The State v Cuna Issuf Omar
High Court MD Review No:
Division of Court:
Mr Justice Liebenberg et
Lady Justice Claasen
17 July 2020
Neutral citation: S v Omar (CR 50/2020)  NAHCMD 297 (17 July 2020)
Reasons for order:
LIEBENBERG J (concurring Claasen J)
‘84 Essentials of charge
whom and the property, if any, in respect of which the offence is alleged to have been committed, as may be reasonably sufficient to inform the accused of the nature of the charge.
Furthermore, section 88 of the CPA provides:
‘Where a charge is defective for the want of an averment which is an essential ingredient of the relevant offence, the defect shall, unless brought to the notice of the court before judgment, be cured by evidence at the trial proving the matter which should have been averred.’
‘The said accused did wrongfully and unlawfully deal in a dangerous dependence-producing drug, or plant from which such drug can be manufactured, to wit 6 x white crystals with total weight of 43,8207 g valued at N$17 800.00 and 1 x white crystal powder with total weight of 6,8477 g valued at N$ 950.00’
‘Cocaine, excluding admixtures containing not more than 0, 1 per cent of cocaine, calculated as cocaine alkaloid.’
From the extract, the Legislature clearly intended to exclude a mixture of no more than 0.1 per cent of cocaine, calculated as cocaine alkaloid. Notwithstanding the fact the accused pleaded guilty and admitted, on a leading question posed by the magistrate, the substance to be cocaine, there was no scientific evidence produced by the state, establishing that the substance the accused allegedly dealt in was in fact a substance tested and calculated as cocaine alkaloid and whether or not it falls outside the prohibition and within the category of a mixture containing not more than 0.1 percent of cocaine, calculated as cocaine alkaloid.
‘What is prohibited is the drug called Methaqualone and where an accused is charged with dealing in, use or being in possession of mandrax, the onus is on the State to prove that what the accused was dealing in, used or had in his possession, contained Methaqualone. Ordinarily, this will require scientific evidence.’
In addition, the court in S v Maniping; S v Thwala,5 on this point stated at 75 C:
‘In a case where the charge is one of dealing in or possessing a prohibited drugs common sense dictates that is almost inevitable that an admission made as to the nature of the substance which is subject of the charge will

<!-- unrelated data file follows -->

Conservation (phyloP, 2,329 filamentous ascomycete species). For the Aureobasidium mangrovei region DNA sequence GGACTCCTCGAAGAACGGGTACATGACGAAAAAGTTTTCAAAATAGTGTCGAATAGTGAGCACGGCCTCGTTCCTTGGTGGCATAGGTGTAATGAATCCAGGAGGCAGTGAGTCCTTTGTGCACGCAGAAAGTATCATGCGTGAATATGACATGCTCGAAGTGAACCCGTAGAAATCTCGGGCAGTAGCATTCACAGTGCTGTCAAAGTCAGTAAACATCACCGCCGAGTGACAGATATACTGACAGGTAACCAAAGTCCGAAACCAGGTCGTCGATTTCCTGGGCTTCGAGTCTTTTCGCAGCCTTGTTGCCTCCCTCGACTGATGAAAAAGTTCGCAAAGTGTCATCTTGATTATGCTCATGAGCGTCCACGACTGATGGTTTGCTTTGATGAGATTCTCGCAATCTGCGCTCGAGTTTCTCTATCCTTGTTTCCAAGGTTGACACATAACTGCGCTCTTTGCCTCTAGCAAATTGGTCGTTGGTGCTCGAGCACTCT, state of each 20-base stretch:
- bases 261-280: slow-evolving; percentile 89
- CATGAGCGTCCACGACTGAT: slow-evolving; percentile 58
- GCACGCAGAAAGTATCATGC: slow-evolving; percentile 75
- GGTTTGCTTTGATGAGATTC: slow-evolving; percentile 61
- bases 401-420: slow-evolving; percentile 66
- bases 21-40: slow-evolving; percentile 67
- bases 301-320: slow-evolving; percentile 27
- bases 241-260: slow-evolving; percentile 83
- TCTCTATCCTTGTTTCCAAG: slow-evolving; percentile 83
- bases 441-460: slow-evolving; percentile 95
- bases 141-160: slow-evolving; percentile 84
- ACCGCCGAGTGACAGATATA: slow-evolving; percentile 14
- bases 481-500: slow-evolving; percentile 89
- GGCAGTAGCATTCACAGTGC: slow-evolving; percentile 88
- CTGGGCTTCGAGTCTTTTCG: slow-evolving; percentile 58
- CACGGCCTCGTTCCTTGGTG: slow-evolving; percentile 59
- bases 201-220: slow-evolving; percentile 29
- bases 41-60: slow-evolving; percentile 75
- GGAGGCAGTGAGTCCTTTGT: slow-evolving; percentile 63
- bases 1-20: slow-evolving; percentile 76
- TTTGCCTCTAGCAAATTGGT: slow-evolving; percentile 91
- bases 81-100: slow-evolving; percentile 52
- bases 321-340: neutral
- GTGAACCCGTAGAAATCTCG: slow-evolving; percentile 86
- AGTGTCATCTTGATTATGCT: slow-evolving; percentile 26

be based on previous illegal associations with that substance. In such a case the normal course to take should therefore be to refrain from asking further questions. And it follows from this that in such cases the state should be in a position to produce an analyst’s certificate or adduce other acceptable evidence of the nature of the substance.’
‘To summarise, where an accused who pleads guilty makes an admission when questioned pursuant to s 112(1)(b) of a fact which is palpably outside his personal knowledge:
(a) the court has a duty to satisfy itself of the reliability of that admission where the accused is not legally represented;
(b) if there appears to be any real risk that the exercise of testing the reliability of such an admission will result in the accused having to admit to previous criminal conduct the court should refrain from asking further questions;
(c) instead, the court should simply record the admission and invite the prosecutor to present evidence on that aspect of the charge and, if the prosecutor declines to do so, the court should record a plea of not guilty and leave it to the prosecutor to prove that particular element;
(d) where the charge is one of dealing in or possessing a prohibited drug the State should be in a position to produce an analyst's certificate and the accused should be given the opportunity of examining such certificate;
(e) where the charge is one of dealing in or possessing dagga the State should be in a position to prove by any acceptable means that the substance in question is dagga; and
(f) where the admission is made by the accused's legal representative more weight can usually be attached to such an admission and normally the court would be justified in accepting that the legal representative has satisfied himself that the admission can properly be made.’ 6
enquire whether in respect of the cocaine, he knew the percentage of the cocaine alkaloid. Moreover, the magistrate did not invite the state to present evidence on that aspect, resulting in the accused being deprived of the opportunity to examine same. Justice, in this regard will dictate that when an accused is charged with a drug offence under the Act involving a prohibited substance which can only be proven by scientific evidence or by other acceptable means, such evidence must be disclosed to the accused and placed on record for the court to judiciously satisfy itself that the substance so possessed or dealt in, is indeed a prohibited substance in the Act.
J C LIEBENBERG
2 S v Katari 2006 (1) NR 205 (HC) 206J – 207A.
3 Road Traffic and Transportation Act 22 of 1999.
4 S v Iipumbu 2009 (2) NR 546.
5 S v Maniping; S v Thwala 1994 NR 69.
6 S v Maniping; S v Thwala Supra, at 75H.
Cited documents 2
Documents citing this one 7
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- S v Classen (CR 9 of 2022)  NAHCMD 53 (11 February 2022)
- S v Hamukwaya (HC-NLD-CRI-APP-SNA 33 of 2021)  NAHCNLD 54 (19 May 2022)
- S v Hendrickse (CR 141 of 2022)  NAHCMD 676 (9 December 2022)
- S v Ndhidipaa; S v Nailenge; S v Martin (CR 31/2023)  NAHCNLD 92 (4 September 2023)
- S v Steenkamp and Others (113 of 2022)  NAHCMD 575 (21 October 2022)